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Medicaid Expansion Puts Bottom Line on Borrowed Time

Karen Minich-Pourshadi, for HealthLeaders Media, August 20, 2012

In addition to the decision states are making on Medicaid expansion, there's another matter CFOs need to pay attention to: a substantial number of employers could drop insurance coverage altogether in your state. Already, 10% of employers have dropped insurance coverage in the last decade for no other reason but cost, and another 10% could drop it in the next ten years, says Paul H. Keckley, PhD, executive director at the Deloitte Center for Health Solutions in Washington, D.C. That means more people will have to find insurance coverage on their own or through the federal insurance exchange program. That can come out hospitals' bottom line. People seeking independent coverage tend to select high-deductible, high-copay plans that put a large chunk of hospital or health systems money at risk for going unpaid. Bad debt isn't good for the balance sheet.

Regardless of which path a state takes on Medicaid expansion or the rate at which state insurance exchanges reimburse for coverage, ultimately CFOs must count on cutting costs and proving value for their organizations to survive and thrive.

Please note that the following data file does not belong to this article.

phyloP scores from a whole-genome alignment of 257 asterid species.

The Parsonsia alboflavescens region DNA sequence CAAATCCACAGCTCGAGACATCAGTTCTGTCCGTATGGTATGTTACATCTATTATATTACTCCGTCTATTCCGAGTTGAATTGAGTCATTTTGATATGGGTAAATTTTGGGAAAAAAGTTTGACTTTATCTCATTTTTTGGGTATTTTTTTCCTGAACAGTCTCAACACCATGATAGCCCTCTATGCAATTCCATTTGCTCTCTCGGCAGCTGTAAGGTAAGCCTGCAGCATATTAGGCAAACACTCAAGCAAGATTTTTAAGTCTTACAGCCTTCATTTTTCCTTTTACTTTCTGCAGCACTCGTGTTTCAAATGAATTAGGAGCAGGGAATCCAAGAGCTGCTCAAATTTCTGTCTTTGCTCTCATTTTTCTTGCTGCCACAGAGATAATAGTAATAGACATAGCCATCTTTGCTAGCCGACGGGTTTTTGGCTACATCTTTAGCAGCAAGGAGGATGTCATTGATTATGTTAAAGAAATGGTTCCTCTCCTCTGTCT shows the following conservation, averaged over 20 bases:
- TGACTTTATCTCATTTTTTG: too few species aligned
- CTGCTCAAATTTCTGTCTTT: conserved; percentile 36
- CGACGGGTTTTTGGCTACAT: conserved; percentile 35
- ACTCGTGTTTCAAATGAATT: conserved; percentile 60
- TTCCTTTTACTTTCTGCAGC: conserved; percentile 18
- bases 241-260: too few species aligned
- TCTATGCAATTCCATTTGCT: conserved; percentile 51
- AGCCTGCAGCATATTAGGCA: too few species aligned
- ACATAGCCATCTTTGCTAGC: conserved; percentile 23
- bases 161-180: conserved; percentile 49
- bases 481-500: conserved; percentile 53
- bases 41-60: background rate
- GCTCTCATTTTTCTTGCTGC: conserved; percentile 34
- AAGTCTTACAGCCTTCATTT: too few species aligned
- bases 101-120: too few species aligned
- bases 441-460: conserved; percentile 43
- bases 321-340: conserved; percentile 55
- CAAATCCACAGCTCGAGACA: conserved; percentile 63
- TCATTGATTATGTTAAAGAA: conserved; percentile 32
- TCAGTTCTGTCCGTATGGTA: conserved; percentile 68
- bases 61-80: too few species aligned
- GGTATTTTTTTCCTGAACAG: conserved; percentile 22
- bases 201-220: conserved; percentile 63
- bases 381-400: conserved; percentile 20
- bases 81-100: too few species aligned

"We have to demonstrate quantifiable value for the consumer and the employers now. Folks aren't happy with their care and the costs are running away," says Keckley. "I tell [executives] we're living on borrowed time … to fix this we're going to have to go big or get out. People need to develop new models to fix this, and they must be ready to throw out the sacred cows to find savings."


Karen Minich-Pourshadi is a Senior Editor with HealthLeaders Media.
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1 comments on "Medicaid Expansion Puts Bottom Line on Borrowed Time"


Todd (8/22/2012 at 12:39 PM)
States should encourage Medicaid patients to travel overseas if they need costly surgery and pay the beneficiary for doing so. That saves the state money and eliminates a loss leader patient from a hospitals bottom line.